Sunday, March 1, 2009

From Blue to "Green-Collar" Jobs

A new sector is growing for America’s labor and service workforce: a demand for these workers in renewable energy. Employees who were once construction workers, or other forms of labor, are now headed to the classroom to be adequately trained for this new industry. Such is the case at Cero Coso Community College in California City, California, where they are offering an eight-week program on how to repair and maintain wind turbines at a tuition cost of $1,000. The cost for this program is a steal considering that a technician can earn anywhere from $15 to $20 per hour, and some technicians can earn up to six figures a year, causing individuals from all over the country to flock to this community college to attend the program.

The demand in such a workforce stems from a rise in the renewable energy industry and from federal pushing towards more renewable energy. For example, in 2008 the US was the world’s No. 1 wind-powered country, placing Germany in second. Wind-power currently generates approximately 25,000 megawatts throughout the country. It is projected that wind could provide 20% of America’s electricity demands by 2030, according to report by the US Department of Energy. Currently, California is No. 3 of all the states for wind energy, prompting the state to take action and provide proper training to prepare workers to meet these demands. Furthermore, there is political support in expanding this industry. President Obama has recently stated that five million new jobs for renewable energy will be created within the next 10 years. The creation of numerous jobs in renewable energy will need workers to have the skills necessary for its operations.

The Advanced Transportation Technologies and Energy program (ATTE) was created over fifteen years ago by the California Community College’s Economic and Workforce Development Program to train individuals towards a more technology-driven industry, specifically in transportation and energy, and keep California as a leader in this industry. ATTE not only focuses on wind energy, but offers a range of fields, such as Gaseous Fuel Program for Heavy Duty Vehicles, Railroad Operation Programs, and Automotive Clean Air Car Emissions programs. This program is partnered with numerous business and agencies like United Airlines, US Environmental Protection Agency (EPA), Ford, General Motors, and the Pacific Gas and Electric Company (PG&E). Such partnerships facilitate ATTE students to attain employment quickly. A goal of ATTE is to have 50 schools within the state to offer more wind training programs, as stated by Peter Davis, director of ATTE.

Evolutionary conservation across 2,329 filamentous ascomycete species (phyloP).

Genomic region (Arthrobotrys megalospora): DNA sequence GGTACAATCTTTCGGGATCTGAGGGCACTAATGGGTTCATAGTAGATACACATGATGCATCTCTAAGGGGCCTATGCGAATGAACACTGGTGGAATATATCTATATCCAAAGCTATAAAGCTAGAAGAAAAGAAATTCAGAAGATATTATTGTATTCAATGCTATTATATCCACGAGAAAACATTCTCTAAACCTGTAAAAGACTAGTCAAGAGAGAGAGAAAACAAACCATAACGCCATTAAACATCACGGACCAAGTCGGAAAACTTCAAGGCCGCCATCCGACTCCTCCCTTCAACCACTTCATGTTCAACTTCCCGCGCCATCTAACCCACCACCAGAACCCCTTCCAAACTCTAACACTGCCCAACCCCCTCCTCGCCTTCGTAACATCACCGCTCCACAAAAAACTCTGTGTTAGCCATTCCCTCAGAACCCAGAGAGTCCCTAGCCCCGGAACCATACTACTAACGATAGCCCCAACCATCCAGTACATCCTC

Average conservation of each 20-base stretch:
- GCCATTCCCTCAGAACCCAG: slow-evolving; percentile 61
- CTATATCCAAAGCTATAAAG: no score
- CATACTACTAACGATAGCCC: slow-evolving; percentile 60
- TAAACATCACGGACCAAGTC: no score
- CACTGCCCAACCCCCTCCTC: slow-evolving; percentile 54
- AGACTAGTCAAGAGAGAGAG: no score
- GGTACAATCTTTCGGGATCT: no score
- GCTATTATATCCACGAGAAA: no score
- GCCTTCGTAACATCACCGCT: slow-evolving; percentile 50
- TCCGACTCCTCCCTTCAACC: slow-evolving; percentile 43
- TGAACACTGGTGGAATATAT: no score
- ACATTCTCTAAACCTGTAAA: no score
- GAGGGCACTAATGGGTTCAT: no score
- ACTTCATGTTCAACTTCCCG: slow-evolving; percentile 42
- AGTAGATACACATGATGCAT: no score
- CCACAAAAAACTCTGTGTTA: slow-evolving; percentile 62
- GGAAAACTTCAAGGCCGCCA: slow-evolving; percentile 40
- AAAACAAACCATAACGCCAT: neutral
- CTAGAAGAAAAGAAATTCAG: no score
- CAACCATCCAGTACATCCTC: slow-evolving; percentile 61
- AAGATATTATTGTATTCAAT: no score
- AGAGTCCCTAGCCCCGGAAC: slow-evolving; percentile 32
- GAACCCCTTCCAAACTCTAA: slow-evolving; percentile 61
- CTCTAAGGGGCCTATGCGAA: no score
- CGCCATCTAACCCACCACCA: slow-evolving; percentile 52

Moreover, other states offer similar programs in wind energy, with high success rates. In New Mexico, Mesalands Community College in Tucumcari began its wind program in fall of 2008 with 32 students. Each of those students was offered guaranteed employment for three years by General Electric (GE), which prompted more students to attend. Iowa Lakes Community College offers a two-year program in wind energy and students are typically offered two to three jobs upon completion of the program.

In Texas, the Austin Community College (ACC) Workforce Development Center has teamed up with the State Energy Conservation Office (SECO) to offer the North American Board of Certified Energy Practitioners (NABCEP) Entry Level Certificate Program. NABCEP is the national certification organization for those who work as professional installers within renewable energy. Though the NABCEP Entry Level Certificate Program that is offered by ACC focuses on solar energy, it is another tangible example of the growing demand of training more “green-collard” workers to be prepared for this field.

For those in declining blue-collar jobs, green-collar jobs are providing new opportunities for these workers. Many have been unemployed for months due to tough economic downturn and this will offer a new avenue towards employment and job security.


Advance Transportation Technology and Energy
Community College Times
Iowa Lakes Community College
Los Angeles Times
North American Board of NABCEP
Texas State Energy Conservation Office
US Department of Energy

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